Since Friday, there have been many comings and goings in the two waterside nest boxes but no takers. The female we call Silverduck has investigated both boxes and has also spent time on our garden deck checking out Goldeneye's nest box and some of my plant pots. Much to our surprise, Goldeneye has also been back to check on her box - it probably won't be long before she starts nesting all over again!

Wednesday, 22 April 2009


Just a quick few lines to bring you up to date with the duckling news. Images will follow.

Goldeneye lost seven of her ducklings by Tuesday but has started to behave more responsibly. She leaves them in the 'nursery' nest box while she goes off with Gobi to feed. It's great to see them wandering up and down the plank on their own.

Mrs. Speckles was doing fine with her remaining egg until yesterday. We're not sure what happened but we found the egg, semi cracked, on the table of our day boat. How it got there we can only guess at but the real puzzle was that her nest box was completely empty, no straw left!

Yesterday evening we had a call from our friend and neighbour, Corinne, saying that there were three ducklings under the boat next to us. The duck we call 'Lonely', is sitting on eggs on the houseboat between Corinne's boat and ours, and Corinne could see ducklings in the pot and thought, perhaps, that the three in the water had left the nest early. We were worried because they tried to join up with Goldeneye's ducklings but she didn't want them and kept pecking at them to chase them off.

With the help of neighbours Josie and Barney, who managed to net the three, we took the ducklings back to Lonely. When I saw the size of her ducklings I realised that the ones netted were more than a day old whereas Lonely's ducklings were still in the process of hatching!

With no obvious mother duck in sight, we called on neighbours Peter and Sue, who are experienced at raising orphan ducklings, and they very kindly took them in and prepared the incubator to keep them warm and safe for the night. Sue mentioned that she'd noticed three abandoned ducklings further upstream while she'd been out in her boat and reckoned these must be the same three.

Meanwhile, Lonely is due to launch her brood anytime now! Pictures and more news to follow but, in the meantime, our thanks to Corinne and family, Josie and Barney, Peter and Sue.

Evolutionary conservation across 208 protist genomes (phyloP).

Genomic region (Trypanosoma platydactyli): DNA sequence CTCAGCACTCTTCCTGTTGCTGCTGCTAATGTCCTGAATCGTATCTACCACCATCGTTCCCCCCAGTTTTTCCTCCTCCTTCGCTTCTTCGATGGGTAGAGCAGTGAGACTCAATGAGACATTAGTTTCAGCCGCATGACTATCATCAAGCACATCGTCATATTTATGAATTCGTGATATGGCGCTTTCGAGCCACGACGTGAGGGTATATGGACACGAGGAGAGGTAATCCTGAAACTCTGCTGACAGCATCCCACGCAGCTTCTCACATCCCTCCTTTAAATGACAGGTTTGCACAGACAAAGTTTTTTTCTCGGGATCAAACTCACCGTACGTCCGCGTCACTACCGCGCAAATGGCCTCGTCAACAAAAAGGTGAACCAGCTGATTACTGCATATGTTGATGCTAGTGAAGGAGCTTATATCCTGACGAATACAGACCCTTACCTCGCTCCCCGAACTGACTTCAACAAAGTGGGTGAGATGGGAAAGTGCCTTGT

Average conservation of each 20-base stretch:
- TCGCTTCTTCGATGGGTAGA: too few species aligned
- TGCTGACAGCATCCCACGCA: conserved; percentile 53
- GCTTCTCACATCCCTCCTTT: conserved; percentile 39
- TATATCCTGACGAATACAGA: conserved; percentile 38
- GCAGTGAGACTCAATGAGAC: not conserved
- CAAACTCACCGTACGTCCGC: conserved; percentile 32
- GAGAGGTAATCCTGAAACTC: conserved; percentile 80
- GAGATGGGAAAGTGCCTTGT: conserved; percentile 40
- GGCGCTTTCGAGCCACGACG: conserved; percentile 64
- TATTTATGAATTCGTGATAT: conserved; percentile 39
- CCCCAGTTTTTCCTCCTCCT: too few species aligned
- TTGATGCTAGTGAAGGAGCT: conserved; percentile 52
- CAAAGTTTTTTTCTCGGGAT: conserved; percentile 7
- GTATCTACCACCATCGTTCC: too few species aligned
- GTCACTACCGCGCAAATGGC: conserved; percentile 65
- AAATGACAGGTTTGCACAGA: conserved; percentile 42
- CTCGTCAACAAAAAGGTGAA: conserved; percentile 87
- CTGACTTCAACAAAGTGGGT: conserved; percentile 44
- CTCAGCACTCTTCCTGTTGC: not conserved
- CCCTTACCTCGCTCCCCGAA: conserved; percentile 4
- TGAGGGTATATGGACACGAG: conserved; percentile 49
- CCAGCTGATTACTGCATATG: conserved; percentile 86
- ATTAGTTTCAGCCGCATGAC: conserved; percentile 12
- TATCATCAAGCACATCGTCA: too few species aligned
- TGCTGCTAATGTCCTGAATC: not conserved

Friday, 17 April 2009

The ducklings are hatching

Goldeneye heading for the final vigil

Goldeneye took only minutes today to drink, grab a bite to eat, wash and race back to the nest.
Dave had a quick look in the box during her absence and saw that the eggs were beginning to hatch. Two hours ago I saw three ducklings wriggling around and disturbing her and every now and then we saw a little head next to her wing. The eggs should all hatch today/early tomorrow and, in theory, she'll lead them to the edge for the plunge to the river (via a bounce on our lower deck) tomorrow morning. We think it will be all over by tomorrow lunchtime but it could be anytime from first light. If you'd like to look at the webcam go to

Mrs. Speckles minutes before another attack

Last night was horrendous for the number of times Mrs. Speckles was dragged from her nestbox. This morning she had a restful twenty minutes in the garden, feeding and taking the time to drink from the pond and preen. As you may be able to see her feathers are bedraggled and at close quarters she's almost bald on the right of her neck and back and on one area of her side.

We've finally worked out which duck is to blame for most of the attacks - it's Gobi, Goldeneye's partner! He's always been territorial but now that his ducklings are due to hatch he is doing what Nature intended and seeing off all rivals. Poor Mrs. Speckles must have had very little rest last night - I know we did - and today she was driven from her nest and it was over two hours before she could return. I'll be surprised if the egg finally hatches.

Dave's raised the gang plank to her box a little and we're hoping it may deter Gobi but there's no guarantee. Perhaps, once his ducklings take to the river tomorrow, he'll be too busy to attack Mrs. Speckles. On the other hand, she is nesting in the box Goldeneye used as a nursery last year!

In between sleeping and waking during the many duck attacks we heard the most horrendous shrill calls of panic from somewhere upstream. It wasn't a call either of us recognised but some poor creature met with an untimely end. It was horrible listening to the distress calls . . . and then there was silence.

Mrs. Speckles' ramshackle nest and solitary egg